The proposed contract is similar to the collective bargaining agreement between Teamsters Local 633 and the county, which was approved by a 10-5 vote by the County Delegation last August.
DeVoy said contract talks were being held this week with the new union representing the Belknap County Sheriff's Department. Last week, employees of the department voted unanimously to switch from the State Employees Association to the Teamsters Union.
County Commissioners will take formal action when they meet at 3:30 p.m. today to approve the contract with House of Corrections employees. Both DeVoy and fellow commissioner Hunter Taylor (R-Alton) are members of the county's negotiating team.

Where to graduate? I-L considers request to move ceremony to field

MEREDITH — In what could become nearly an annual event nearly as regular as graduation itself the senior class at Inter-Lakes High School this week again petitioned the School Board to move the ceremony from Prescott Park to the gridiron at the school.

As of yesterday, the online petition had gathered 180 signatories, including about 90 percent of the class of 2016.

"Would you rather be under a tent with your feet in the mud at Prescott Park," asked Mark Billings, who chairs the School Board, "or sitting in the sunshine on the artificial turf field at the high school?"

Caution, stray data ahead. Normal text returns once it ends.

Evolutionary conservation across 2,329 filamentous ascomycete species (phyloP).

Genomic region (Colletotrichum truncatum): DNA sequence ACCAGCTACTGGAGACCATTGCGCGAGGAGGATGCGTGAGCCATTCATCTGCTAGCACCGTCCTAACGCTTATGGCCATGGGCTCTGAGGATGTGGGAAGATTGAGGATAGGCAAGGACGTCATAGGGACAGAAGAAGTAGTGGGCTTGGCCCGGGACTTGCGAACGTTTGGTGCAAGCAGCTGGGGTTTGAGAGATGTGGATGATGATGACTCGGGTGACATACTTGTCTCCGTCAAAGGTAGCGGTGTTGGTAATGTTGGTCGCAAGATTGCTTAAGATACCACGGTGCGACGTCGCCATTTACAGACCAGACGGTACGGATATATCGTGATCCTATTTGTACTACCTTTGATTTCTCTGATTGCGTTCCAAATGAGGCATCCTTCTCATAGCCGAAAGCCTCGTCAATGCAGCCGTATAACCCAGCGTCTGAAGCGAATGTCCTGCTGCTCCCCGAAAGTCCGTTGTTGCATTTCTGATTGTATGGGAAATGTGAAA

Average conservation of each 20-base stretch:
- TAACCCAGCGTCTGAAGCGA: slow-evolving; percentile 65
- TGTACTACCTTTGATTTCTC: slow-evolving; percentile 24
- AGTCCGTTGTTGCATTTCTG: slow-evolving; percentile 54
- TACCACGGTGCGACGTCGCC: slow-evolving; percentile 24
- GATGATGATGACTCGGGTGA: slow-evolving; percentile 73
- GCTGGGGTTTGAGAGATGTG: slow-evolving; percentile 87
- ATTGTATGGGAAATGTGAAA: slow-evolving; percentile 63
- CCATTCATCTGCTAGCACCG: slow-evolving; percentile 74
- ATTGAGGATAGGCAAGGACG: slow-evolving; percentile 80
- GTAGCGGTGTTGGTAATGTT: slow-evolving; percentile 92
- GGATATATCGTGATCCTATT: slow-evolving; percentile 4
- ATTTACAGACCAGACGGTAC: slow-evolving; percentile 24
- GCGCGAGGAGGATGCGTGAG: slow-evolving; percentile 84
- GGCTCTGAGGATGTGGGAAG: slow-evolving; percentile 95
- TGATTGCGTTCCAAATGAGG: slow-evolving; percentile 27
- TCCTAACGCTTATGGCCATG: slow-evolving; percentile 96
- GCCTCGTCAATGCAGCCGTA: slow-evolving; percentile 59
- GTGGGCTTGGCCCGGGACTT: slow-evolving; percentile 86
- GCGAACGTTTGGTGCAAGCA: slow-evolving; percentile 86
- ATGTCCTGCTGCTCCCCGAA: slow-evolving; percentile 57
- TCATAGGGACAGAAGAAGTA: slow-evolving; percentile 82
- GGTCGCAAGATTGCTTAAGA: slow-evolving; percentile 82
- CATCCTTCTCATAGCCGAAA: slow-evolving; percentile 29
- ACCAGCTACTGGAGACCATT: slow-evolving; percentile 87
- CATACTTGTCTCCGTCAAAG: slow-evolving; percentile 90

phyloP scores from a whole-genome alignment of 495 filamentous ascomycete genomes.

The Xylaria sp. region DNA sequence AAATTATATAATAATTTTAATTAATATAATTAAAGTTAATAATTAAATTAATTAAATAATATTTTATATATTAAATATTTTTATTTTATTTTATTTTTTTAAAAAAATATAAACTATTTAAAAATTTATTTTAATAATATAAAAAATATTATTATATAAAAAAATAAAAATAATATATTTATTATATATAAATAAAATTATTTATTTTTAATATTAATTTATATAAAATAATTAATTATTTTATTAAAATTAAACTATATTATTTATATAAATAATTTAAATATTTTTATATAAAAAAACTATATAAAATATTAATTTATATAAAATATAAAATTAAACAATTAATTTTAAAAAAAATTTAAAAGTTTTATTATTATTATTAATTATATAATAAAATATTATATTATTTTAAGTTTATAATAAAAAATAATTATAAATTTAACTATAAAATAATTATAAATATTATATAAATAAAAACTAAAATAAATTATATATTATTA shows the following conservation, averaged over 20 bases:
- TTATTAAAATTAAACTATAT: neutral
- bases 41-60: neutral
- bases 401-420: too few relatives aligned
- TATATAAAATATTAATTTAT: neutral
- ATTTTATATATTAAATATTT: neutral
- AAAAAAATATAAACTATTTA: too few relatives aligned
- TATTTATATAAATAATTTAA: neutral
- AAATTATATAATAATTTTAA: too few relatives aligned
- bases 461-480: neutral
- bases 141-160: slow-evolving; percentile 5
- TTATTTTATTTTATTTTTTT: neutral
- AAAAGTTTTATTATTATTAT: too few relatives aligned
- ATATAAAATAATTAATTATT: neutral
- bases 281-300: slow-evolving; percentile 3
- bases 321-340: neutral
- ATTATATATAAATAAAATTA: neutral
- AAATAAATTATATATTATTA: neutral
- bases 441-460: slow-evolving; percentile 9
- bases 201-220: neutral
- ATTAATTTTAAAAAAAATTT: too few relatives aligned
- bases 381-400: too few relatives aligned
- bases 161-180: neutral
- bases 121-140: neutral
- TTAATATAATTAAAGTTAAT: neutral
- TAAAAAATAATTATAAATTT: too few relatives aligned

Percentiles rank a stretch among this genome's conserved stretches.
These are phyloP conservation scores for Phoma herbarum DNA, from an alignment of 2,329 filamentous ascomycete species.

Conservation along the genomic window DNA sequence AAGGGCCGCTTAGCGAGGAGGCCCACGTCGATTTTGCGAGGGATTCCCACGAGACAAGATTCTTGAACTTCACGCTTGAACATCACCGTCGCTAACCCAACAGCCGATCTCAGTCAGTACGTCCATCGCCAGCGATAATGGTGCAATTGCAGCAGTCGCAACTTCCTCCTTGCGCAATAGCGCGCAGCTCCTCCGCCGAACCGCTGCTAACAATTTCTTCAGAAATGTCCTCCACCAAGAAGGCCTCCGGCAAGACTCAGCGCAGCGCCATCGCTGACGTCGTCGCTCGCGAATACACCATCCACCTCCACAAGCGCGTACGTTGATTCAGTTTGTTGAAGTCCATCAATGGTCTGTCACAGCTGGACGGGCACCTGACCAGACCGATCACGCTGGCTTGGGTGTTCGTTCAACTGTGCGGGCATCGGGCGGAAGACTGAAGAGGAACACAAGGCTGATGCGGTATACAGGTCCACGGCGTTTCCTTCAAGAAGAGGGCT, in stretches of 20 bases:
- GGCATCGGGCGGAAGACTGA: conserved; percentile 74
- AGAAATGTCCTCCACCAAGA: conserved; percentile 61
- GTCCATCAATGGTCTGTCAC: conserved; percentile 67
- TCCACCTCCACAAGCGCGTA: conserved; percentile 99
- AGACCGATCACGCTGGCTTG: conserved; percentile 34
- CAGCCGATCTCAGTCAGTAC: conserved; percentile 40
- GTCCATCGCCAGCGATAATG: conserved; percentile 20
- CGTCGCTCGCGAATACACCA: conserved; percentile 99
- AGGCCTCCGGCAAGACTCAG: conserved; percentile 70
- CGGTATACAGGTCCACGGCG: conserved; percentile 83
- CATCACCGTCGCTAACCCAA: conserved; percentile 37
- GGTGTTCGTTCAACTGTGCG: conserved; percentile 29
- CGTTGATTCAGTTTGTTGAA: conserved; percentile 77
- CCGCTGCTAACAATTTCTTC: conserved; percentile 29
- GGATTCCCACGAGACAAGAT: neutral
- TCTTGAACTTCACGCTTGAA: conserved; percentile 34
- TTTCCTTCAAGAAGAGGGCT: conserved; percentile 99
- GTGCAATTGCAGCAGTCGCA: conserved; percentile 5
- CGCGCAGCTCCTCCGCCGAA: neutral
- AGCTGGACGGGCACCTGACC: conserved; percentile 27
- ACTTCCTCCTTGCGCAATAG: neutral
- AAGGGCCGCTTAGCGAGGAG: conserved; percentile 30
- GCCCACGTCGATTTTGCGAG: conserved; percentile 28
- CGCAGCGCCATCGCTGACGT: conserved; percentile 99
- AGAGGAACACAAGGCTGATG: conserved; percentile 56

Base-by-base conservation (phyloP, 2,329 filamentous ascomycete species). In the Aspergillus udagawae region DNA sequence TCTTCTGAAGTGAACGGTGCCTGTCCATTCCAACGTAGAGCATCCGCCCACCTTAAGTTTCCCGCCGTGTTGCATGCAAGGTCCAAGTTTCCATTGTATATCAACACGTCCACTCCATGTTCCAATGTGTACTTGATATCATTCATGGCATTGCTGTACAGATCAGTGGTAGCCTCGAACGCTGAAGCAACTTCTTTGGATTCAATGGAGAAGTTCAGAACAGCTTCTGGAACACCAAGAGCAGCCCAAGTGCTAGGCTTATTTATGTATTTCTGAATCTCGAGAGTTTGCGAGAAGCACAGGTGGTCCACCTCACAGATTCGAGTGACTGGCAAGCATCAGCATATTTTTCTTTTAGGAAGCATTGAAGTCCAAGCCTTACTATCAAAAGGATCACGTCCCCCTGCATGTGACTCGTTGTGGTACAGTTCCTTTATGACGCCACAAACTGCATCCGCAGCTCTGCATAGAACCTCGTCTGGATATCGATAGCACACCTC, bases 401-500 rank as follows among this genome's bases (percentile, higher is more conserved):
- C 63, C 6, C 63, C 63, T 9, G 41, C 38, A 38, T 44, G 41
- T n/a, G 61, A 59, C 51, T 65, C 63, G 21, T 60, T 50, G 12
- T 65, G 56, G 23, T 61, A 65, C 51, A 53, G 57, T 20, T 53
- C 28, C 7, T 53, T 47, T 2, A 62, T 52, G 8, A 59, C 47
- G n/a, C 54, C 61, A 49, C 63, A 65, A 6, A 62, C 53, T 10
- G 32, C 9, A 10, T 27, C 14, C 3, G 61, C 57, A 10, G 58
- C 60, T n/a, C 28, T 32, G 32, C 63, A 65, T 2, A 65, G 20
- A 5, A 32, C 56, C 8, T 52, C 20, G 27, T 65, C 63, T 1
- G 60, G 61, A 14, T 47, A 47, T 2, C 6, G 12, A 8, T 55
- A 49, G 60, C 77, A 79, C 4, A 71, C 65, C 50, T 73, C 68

The petitioners noted the shortcomings of the parking lot, particularly during or after a rain, and restroom facilities, which are inadequate and inconvenient, at Prescott Park . But, above all they stressed that the field, where "championships were won and individual accomplishments were achieved," holds "an abundance of great memories." Moreover, the field lies between the two schools where many graduates spent most of their young lives.

Billings said the board has two concerns about changing the venue: the risks of damaging the artificial turf and of running afoul of inclement weather. He said that the field was laid at significant expense nine years ago with expectation that it would last at least 15 years. He said that to spare the artificial turf, the cost of raising a tent is prohibitive. In the event of rain, the ceremony would have to be moved indoors, but the capacity of the gymnasium is limited. He allowed that the ceremony could be scheduled for Friday with the following Saturday or Sunday as rain dates.

"I fully understand the reasons for the students' request and the passion with which they have pursued it," Billings said. He anticipated that the board will address the request and make its decision when it meets on April 12.